Somehow I missed the release of second edition of Thoughtworks' technology radar [PDF]. As they did in the inaugural edition they evaluated various techniques, tools, platforms and languages and put them in four buckets -- hold, assess, trial and adopt.

I will jump to the biggest surprise (but something that's consistent with what I'm hearing these days) -- GWT is moved back from Assess to Hold status. I used to be a fan of the approach GWT took, mostly coming from my angst towards writing Javascript, and to develop client-side stuff using the language that I'm quite familiar with -- Java.  Although I haven't done enterprise stuff with GWT yet, what I heard was it's not as productive as I was earlier thinking about, and this technology radar points to some of the issues with the generation of Javascript in terms of productivity, troubleshoting, not being able to utilize powerful features of Javascript, and unit testing. I'm not giving up yet on GWT, but would certainly like to hear feedback from the folks who used it in production-grade applications with good success.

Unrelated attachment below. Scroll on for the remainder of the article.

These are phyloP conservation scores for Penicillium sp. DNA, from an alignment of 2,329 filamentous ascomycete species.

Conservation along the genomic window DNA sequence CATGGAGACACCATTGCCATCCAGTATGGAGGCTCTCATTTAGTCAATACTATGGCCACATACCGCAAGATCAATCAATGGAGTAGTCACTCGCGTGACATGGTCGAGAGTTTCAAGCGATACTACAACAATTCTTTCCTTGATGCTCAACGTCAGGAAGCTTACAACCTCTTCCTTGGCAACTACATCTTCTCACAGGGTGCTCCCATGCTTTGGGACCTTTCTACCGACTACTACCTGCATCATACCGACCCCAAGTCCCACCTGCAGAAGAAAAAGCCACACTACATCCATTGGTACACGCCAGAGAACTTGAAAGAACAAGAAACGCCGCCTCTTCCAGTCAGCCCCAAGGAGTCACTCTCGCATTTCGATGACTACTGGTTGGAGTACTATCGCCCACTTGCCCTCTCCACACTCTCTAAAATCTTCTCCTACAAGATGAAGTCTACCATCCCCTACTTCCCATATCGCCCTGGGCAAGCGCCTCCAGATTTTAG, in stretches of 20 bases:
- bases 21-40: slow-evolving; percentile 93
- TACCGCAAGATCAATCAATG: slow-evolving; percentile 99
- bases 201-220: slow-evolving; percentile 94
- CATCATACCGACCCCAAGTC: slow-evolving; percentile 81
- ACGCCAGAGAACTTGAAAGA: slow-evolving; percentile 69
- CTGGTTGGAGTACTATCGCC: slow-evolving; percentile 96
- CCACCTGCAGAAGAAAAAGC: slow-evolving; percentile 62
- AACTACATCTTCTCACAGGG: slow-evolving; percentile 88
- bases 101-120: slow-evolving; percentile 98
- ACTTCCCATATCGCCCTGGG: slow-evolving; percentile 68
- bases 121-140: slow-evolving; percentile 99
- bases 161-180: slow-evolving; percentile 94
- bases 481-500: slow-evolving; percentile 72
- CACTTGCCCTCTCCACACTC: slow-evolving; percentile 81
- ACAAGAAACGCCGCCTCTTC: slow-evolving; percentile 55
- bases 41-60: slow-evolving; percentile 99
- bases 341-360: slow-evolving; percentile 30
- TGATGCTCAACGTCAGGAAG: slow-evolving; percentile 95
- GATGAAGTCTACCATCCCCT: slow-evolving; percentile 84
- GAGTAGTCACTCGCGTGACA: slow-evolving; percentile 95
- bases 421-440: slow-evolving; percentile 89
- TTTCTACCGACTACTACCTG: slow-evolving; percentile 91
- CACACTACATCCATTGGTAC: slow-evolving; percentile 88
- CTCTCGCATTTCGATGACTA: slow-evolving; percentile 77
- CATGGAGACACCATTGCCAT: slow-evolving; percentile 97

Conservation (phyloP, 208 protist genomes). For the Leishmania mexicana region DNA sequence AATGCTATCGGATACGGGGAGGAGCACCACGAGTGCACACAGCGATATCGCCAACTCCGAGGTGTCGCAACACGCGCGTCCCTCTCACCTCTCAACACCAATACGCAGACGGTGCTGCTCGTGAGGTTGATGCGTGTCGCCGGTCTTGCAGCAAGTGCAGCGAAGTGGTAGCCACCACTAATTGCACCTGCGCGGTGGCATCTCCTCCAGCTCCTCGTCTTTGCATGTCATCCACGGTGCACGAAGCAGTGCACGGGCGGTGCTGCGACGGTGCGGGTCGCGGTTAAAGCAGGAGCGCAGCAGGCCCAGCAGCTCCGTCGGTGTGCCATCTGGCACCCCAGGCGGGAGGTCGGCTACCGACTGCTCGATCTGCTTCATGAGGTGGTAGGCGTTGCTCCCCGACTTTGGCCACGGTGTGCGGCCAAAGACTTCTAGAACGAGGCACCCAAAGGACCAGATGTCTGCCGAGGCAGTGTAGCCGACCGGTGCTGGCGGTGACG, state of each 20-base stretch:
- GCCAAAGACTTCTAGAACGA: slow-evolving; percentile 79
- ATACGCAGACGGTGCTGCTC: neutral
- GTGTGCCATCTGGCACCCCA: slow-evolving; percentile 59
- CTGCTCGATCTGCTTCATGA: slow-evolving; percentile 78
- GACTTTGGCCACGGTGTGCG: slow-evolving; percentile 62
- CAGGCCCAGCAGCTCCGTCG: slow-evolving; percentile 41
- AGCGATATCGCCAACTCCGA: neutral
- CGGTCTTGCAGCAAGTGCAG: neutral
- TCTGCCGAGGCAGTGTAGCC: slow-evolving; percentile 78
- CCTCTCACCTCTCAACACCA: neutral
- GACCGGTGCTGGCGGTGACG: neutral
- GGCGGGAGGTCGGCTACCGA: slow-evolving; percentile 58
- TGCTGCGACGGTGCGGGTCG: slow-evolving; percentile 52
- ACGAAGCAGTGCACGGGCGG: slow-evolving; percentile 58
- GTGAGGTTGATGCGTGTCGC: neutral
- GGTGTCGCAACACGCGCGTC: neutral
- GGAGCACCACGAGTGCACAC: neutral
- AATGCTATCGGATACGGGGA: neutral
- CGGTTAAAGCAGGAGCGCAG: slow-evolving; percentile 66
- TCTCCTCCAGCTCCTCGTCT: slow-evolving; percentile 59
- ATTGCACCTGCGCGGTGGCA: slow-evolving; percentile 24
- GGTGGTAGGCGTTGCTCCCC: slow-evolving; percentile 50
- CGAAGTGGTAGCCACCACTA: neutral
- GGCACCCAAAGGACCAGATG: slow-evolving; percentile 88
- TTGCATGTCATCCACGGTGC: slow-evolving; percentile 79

As far as languages are concerned -- they are excited about two languages that I'm having great fun with -- Scala and Clojure. I'm fairly convinced that the enterprises sooner than later would evaluate options of using these JVM-based languages than sticking with Java alone. Java as a language is not dead yet (in fact far from it and dead is a too harsh a word), but if the current trend continues in terms of these new breed of JVM languages (coupled with some good customer stories) that day may not be that far off. Other than that in the languages section -- HTML 5 is gaining traction, which is expected.

In the tools category -- Restfulie has got a mention. I think this is pretty significant in the world of REST-based development. Restfulie is an excellent tool to achieve Hypermedia constraint (HATEOAS) of REST, which helps significantly in loose coupling between clients and servers. They said it well -- "It [success of Restufulie] is an emperical proof that the web and the hypermedia can be used to orchestrate complex business activities".

Also in the tools category -- Subversion moves back into the Adopt section. It has to be that way all along, in my opinion. I like distributed version control systems (Git and Mercurial) a lot but Subversion still has a place in the enterprise. I second their opinion that it's a solid version control system suitable for most teams. New to enter the radar is Github, another success story, undoubtedly popularized Git along with their source code hosting and social networking abilities.

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